The Rotterdam-based former Wallpaper* Designer of the year unveils her upcoming projects in the Netherlands and China, and discusses her picks from this year’s Wallpaper* Design Awards
Despite the challenges faced by the creative industries and beyond, 2020 turned out to be an incredible year for Sabine Marcelis, and 2021 is shaping up to be even grander. ‘At the beginning it was a little bit scary, it felt like projects were disappearing one by one,’ she notes. But things were quick to look up. The Rotterdam-based designer is unveiling two major projects, which follow a series of collaborations presented throughout 2020: residential interventions featuring her signature candy coloured resin elements (which allowed her to explore the use of resin on a new scale), lights for Established & Sons, a rug inspired by brushstrokes for CC-Tapis, and a workstation created in collaboration with AHEC for Connected and shown at London’s Design Museum.
For her new commissions, she is going up in scale. In December, she refashioned the Study Centre at Rotterdam’s Het Nieuwe Instituut, the city’s architectural archive. ‘Instead of completely redesigning the space, I took on the challenge to just bring more light into the building,’ she says. ‘We opened up the external panelling and replaced it with large windows, and updated all the existing USM furniture: I really love the USM system, so I was honoured to be able to do it my way.’ What felt like a somewhat cavernous environment before was updated with Marcelis’ signature glass gradients, pastels and accented with soft furnishings that brought light and colour into the space.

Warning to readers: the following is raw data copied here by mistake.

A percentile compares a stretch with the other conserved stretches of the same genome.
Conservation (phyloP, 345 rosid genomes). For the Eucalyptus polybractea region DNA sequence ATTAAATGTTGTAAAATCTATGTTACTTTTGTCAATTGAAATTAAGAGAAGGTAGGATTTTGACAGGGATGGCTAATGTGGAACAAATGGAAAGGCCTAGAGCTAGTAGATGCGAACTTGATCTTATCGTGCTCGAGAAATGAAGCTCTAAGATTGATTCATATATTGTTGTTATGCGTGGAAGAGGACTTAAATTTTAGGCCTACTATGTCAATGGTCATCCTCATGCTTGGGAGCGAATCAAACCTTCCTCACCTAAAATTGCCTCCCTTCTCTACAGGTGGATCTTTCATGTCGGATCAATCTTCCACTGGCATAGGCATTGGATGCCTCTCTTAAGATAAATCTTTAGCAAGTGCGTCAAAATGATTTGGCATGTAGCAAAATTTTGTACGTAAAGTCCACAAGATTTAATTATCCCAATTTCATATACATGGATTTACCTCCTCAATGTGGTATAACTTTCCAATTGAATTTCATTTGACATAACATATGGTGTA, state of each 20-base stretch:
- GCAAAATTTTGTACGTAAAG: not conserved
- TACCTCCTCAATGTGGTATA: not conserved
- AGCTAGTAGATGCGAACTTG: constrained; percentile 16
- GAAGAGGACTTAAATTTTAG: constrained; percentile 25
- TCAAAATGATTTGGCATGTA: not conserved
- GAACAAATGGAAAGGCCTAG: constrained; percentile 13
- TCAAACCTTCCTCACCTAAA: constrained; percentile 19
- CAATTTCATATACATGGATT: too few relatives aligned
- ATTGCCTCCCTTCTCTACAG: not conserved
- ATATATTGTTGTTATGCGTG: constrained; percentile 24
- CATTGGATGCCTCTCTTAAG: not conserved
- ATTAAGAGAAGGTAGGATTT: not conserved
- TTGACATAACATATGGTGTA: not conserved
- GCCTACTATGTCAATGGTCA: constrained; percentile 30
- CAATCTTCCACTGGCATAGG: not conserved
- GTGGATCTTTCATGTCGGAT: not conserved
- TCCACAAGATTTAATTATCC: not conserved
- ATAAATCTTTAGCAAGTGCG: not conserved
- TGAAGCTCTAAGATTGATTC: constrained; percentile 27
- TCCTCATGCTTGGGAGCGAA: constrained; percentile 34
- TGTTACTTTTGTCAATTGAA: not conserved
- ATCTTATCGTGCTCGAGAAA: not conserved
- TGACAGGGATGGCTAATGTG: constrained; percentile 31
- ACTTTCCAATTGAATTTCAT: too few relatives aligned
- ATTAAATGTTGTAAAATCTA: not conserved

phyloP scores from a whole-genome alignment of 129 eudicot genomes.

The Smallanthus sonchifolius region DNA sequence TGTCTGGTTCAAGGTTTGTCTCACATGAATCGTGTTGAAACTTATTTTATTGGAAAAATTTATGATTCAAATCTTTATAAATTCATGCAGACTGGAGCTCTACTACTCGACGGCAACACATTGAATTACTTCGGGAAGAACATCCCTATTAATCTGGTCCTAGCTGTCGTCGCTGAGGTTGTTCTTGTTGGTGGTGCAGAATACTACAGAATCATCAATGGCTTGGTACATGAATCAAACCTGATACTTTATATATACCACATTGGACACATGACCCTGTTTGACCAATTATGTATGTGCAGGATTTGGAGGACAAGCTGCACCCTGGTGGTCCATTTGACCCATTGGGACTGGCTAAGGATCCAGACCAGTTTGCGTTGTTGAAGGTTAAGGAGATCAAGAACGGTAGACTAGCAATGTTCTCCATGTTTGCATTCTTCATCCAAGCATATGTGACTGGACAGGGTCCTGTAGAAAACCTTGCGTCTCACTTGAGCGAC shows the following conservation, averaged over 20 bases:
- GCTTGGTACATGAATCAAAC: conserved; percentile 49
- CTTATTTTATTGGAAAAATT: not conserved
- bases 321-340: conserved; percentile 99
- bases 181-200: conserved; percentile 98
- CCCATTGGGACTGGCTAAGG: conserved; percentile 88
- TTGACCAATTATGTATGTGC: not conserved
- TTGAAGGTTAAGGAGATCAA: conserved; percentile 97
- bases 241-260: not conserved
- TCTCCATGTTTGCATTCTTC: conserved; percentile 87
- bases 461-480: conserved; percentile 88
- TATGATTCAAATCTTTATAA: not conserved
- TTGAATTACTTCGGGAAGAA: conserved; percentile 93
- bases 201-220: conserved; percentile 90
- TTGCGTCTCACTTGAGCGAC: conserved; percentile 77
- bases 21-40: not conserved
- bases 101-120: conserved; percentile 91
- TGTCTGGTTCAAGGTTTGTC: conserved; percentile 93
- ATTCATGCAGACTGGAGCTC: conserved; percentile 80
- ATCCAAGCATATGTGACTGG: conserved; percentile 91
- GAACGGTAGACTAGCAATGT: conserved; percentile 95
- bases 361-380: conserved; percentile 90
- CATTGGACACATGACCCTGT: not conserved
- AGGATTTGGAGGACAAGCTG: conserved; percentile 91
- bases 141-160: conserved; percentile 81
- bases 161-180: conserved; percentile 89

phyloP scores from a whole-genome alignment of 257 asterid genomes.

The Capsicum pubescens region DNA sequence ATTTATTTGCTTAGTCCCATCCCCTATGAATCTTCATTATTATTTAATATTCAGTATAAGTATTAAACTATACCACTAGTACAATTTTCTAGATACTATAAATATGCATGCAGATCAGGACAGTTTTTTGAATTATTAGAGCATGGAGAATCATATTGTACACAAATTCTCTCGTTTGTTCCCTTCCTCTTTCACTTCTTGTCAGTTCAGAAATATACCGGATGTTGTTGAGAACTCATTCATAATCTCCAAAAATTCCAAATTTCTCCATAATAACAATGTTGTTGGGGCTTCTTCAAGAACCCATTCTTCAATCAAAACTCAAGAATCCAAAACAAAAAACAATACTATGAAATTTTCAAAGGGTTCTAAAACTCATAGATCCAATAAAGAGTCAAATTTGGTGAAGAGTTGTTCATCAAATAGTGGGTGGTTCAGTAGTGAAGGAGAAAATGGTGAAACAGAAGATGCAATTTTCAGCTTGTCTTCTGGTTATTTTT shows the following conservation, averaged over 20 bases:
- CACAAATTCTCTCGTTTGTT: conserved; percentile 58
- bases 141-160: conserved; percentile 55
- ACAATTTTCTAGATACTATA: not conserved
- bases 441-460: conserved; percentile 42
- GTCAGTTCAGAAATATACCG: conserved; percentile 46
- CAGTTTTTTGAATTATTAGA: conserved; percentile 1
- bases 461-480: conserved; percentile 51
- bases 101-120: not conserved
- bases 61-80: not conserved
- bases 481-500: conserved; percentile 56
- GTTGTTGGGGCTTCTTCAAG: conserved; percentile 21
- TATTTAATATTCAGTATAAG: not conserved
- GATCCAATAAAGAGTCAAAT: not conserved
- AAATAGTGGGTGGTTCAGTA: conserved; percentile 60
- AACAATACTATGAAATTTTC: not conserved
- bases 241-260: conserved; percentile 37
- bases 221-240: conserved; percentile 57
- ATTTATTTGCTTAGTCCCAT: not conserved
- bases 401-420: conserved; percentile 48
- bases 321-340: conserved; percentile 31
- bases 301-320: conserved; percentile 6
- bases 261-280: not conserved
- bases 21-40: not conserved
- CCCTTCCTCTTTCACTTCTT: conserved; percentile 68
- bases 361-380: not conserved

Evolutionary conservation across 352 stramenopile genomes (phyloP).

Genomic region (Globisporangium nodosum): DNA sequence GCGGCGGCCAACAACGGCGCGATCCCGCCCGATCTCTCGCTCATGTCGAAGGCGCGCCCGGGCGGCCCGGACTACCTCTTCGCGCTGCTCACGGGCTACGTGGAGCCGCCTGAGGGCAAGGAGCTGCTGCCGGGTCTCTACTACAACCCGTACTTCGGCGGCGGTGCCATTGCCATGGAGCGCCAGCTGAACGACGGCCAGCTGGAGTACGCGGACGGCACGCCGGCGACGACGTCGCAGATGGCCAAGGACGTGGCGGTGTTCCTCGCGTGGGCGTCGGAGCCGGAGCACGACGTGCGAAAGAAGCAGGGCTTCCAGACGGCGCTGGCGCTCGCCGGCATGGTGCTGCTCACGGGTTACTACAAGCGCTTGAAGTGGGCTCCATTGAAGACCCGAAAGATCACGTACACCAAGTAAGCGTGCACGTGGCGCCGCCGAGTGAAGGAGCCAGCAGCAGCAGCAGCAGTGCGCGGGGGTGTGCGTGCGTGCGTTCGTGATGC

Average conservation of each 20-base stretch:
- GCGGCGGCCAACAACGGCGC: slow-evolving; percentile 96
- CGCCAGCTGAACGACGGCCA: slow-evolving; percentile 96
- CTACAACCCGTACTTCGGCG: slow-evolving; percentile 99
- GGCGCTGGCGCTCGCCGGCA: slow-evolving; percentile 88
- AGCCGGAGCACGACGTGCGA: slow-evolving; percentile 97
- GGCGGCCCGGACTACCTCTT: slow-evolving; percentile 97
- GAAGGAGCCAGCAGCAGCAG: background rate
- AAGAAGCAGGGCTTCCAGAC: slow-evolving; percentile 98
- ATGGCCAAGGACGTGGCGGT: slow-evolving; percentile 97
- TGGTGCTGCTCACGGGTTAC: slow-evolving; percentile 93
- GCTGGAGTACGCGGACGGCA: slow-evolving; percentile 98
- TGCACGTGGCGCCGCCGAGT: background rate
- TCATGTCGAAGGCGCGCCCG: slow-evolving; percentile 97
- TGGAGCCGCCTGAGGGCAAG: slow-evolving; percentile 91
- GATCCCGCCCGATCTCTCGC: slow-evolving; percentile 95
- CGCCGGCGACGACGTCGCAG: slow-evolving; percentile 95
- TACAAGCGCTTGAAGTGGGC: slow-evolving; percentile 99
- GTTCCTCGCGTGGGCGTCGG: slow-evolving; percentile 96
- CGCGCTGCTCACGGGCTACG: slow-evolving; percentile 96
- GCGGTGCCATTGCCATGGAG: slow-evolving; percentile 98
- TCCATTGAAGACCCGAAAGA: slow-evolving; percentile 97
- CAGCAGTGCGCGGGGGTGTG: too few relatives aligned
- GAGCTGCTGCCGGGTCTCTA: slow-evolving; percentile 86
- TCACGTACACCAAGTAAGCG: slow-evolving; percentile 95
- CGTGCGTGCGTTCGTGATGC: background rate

Meanwhile in Shanghai, the designer is leaving her mark on the Showay mall with an oversized kinetic fountain installation. The project allowed her to further explore the theme of water, an approach central to her intervention at the Barcelona Pavilion and a collaboration with Fendi. The Shanghai project is a milestone for Marcelis, as it will be a permanent fixture. ‘I really wanted to do a permanent installation, so this is a next level project for me,’ she says.
After a year in semi-isolation, judging the Wallpaper* Design Awards felt like a window on what happened in 2020. ‘What was really nice is that the projects that were nominated really have a focus on smart materials and sustainability,’ she says, focusing on design’s larger problem-solving potential. A favourite are Marazzi’s antibacterial tiles: ‘smart and sustainable materials is what we need for our future. This product is both. There should be way more products like these, and I think that they really deserve to be celebrated.’
Marcelis was also taken by NMBello Studio’s portable handwashing station (which she dubbed ‘design at its best’), and by RadSwan’s recycled synthetic wigs – a project that impressed her for its being ethical, sustainable and inclusive. ‘It’s a total gap in the market filled. I think those innovations are crucial at this moment,’ she says.
Finally, the Designer of the Year shortlist resonated with her, particularly as it featured a group of designers from her generation. ‘I think it’s right to celebrate people who are somewhat new on the scene’, she says.’ She was especially impressed by Formafantasma’s body of work from the past year. ‘I think they really pushed their limits with very thoughtful projects like the Cambio exhibition,’ she adds. ‘It’s really important to have these educational exhibitions, so that people understand where things come from, and their impact.’ Their exhibition design for Amsterdam’s Rijksmuseum was another example of the duo’s brilliance, says Marcelis. ‘They are a very versatile studio, they consistently produce great work, and this year it was better than great.’